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Whether this messaging will resonate with voters remains to be seen, but Michigan’s 10th Congressional District has a history of supporting president Trump. The 10th made headlines in 2016 as one of the critical “pivot” districts that voted for Barack Obama in 2012 and Trump in 2016. While the district has shown strong support for Republican candidates ever since, the district holds the potential for Democratic victory. This presents a unique opportunity for Slocum. Most data shows that the advantage granted to former military in campaigns comes in purple districts. Democrats used this strategy to great effect in 2018, putting forward 20 former military candidates to help retake the house. Undecided voters, especially conservative leaning ones, are more likely to vote for candidates with a military background. While this will ultimately assist Slocum in a general election, it might not have the same effect in a primary.

Slocum’s website focuses on his lack of political experience, using the “career politician” moniker to paint House Democrats as out of touch. This same moniker can be applied to his primary opponent. Hernandez is a former Tea Party organizer and is currently serving his second term in the Michigan House of Representatives. He was labeled the “Most Conservative Member of the House” in a report by MIRS based on his voting record. His time spent in Lansing makes him a more recognizable face, especially among more politically active Republicans. This gives Hernandez the advantage of a record, and a very conservative one at that, to sway voters away from Slocum. More passionate and politically active voters vote in primaries, meaning that the good will Hernandez has built over his last two terms will make him a formidable candidate, especially if he can clinch a rock star endorsement.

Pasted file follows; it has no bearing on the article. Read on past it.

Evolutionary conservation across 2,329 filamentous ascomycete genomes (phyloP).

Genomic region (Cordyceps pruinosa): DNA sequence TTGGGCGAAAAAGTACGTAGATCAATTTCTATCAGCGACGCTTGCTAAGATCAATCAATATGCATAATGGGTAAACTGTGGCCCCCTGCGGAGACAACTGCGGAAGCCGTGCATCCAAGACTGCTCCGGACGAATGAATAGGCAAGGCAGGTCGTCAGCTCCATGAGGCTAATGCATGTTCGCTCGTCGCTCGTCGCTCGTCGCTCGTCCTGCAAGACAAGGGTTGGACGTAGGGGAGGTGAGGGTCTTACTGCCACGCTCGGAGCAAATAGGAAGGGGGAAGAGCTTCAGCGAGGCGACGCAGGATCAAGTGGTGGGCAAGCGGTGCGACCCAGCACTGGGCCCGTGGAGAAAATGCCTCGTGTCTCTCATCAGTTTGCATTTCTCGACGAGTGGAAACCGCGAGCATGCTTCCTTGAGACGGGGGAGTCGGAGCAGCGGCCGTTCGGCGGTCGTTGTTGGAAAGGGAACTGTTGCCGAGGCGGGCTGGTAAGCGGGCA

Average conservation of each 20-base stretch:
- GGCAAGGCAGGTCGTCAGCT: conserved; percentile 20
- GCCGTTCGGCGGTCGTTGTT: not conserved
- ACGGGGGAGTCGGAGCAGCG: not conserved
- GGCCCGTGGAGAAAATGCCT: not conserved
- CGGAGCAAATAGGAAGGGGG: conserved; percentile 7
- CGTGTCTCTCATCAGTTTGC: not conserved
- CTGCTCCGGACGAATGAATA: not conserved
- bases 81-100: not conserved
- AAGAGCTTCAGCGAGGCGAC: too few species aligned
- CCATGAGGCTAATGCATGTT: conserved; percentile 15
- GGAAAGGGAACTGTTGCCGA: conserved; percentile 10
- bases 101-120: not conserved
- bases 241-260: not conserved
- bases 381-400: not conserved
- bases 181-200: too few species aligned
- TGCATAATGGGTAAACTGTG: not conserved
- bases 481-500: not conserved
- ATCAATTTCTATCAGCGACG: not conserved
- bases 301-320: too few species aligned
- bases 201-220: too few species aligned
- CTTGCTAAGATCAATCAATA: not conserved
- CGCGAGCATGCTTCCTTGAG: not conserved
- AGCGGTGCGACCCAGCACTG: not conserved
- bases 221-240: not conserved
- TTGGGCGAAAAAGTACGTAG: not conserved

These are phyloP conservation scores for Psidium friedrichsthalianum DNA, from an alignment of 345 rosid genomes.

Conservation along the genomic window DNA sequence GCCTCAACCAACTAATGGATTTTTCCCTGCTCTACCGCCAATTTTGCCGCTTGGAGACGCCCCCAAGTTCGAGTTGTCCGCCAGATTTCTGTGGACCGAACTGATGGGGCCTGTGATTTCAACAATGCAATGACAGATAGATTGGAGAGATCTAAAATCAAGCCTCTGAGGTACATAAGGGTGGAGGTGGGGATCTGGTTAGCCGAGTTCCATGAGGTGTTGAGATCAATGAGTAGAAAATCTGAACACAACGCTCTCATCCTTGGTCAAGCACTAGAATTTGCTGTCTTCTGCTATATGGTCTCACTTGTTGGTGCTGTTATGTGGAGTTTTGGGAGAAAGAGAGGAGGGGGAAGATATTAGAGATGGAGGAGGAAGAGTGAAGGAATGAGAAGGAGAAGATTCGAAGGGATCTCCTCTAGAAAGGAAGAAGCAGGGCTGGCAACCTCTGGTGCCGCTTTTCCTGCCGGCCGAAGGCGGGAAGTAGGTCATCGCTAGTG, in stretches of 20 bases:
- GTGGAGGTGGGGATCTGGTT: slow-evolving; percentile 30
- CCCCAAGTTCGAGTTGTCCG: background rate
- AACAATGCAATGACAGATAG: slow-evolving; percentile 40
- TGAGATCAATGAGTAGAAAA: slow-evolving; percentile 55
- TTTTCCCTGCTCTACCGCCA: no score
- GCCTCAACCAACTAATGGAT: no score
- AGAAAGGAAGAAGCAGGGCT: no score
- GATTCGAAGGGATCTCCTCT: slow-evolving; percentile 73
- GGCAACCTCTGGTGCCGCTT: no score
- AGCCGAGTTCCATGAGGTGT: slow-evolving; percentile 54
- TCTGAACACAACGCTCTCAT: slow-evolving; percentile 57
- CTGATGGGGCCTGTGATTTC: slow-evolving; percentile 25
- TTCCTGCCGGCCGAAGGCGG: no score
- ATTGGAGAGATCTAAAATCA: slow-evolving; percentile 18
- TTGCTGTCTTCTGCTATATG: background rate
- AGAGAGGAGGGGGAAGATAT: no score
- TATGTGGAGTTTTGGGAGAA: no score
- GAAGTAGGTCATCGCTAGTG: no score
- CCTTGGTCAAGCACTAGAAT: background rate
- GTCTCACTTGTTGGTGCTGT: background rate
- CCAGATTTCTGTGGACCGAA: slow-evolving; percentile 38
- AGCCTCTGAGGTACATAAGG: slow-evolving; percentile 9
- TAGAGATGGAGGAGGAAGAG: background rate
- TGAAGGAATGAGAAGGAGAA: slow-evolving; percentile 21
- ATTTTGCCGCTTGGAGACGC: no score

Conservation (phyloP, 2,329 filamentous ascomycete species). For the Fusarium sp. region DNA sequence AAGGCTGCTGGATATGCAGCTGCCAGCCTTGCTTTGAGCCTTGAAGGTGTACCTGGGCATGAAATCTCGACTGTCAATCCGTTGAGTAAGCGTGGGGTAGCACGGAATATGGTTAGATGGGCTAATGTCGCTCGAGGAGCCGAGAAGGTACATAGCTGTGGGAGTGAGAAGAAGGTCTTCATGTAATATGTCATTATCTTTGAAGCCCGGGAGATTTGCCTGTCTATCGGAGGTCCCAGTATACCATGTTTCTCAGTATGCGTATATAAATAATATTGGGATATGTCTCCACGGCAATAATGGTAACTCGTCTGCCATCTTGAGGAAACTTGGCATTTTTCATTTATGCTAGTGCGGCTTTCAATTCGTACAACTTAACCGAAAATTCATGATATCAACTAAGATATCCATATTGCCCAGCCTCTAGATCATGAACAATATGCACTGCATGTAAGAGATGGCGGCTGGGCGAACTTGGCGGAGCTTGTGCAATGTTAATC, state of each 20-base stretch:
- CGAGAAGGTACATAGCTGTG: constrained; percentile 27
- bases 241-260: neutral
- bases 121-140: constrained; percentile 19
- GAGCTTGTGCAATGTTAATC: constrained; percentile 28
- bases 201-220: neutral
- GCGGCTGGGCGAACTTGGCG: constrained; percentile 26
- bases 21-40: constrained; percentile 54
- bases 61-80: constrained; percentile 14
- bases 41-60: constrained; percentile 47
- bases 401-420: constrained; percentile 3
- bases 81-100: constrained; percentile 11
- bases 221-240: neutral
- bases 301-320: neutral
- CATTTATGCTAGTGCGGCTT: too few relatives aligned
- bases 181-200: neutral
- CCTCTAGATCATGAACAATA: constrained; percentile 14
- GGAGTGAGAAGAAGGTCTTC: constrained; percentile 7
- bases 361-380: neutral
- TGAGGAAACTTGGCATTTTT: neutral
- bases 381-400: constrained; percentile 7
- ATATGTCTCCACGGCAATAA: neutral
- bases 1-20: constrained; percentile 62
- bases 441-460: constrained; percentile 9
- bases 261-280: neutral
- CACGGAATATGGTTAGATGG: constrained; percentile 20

Great Lakes News discovered that Rep. Paul Mitchell does not intend to endorse his replacement. Hernandez and Slocum may have resented the endorsement if he had granted it, as his decision to retire from congress because of his discomfort with the president’s rhetoric would have made his endorsement potentially dangerous. The Strategic National poll does shed light on a potentially important endorsement however. Former Representative Candice Miller held the seat as a Republican from 2003 to 2017, and 53 percent of respondents to Strategic National’s poll said they would be more open to voting for a candidate that she endorsed. She has yet to make an official endorsement, but seems to be watching the election with some interest.

While Hernandez and Slocum are not the only candidates running in the Republican primary of Michigan’s 10th, their match up should make for an interesting clash between a career Trump-supporting politician and a Military Trump-supporting outsider. Both candidate archetypes have proved popular with the president’s base, Senate candidate John James serves as a great example of the former, but Michigan’s 10th Congressional District will ultimately have the final say on what direction they want to take the local party.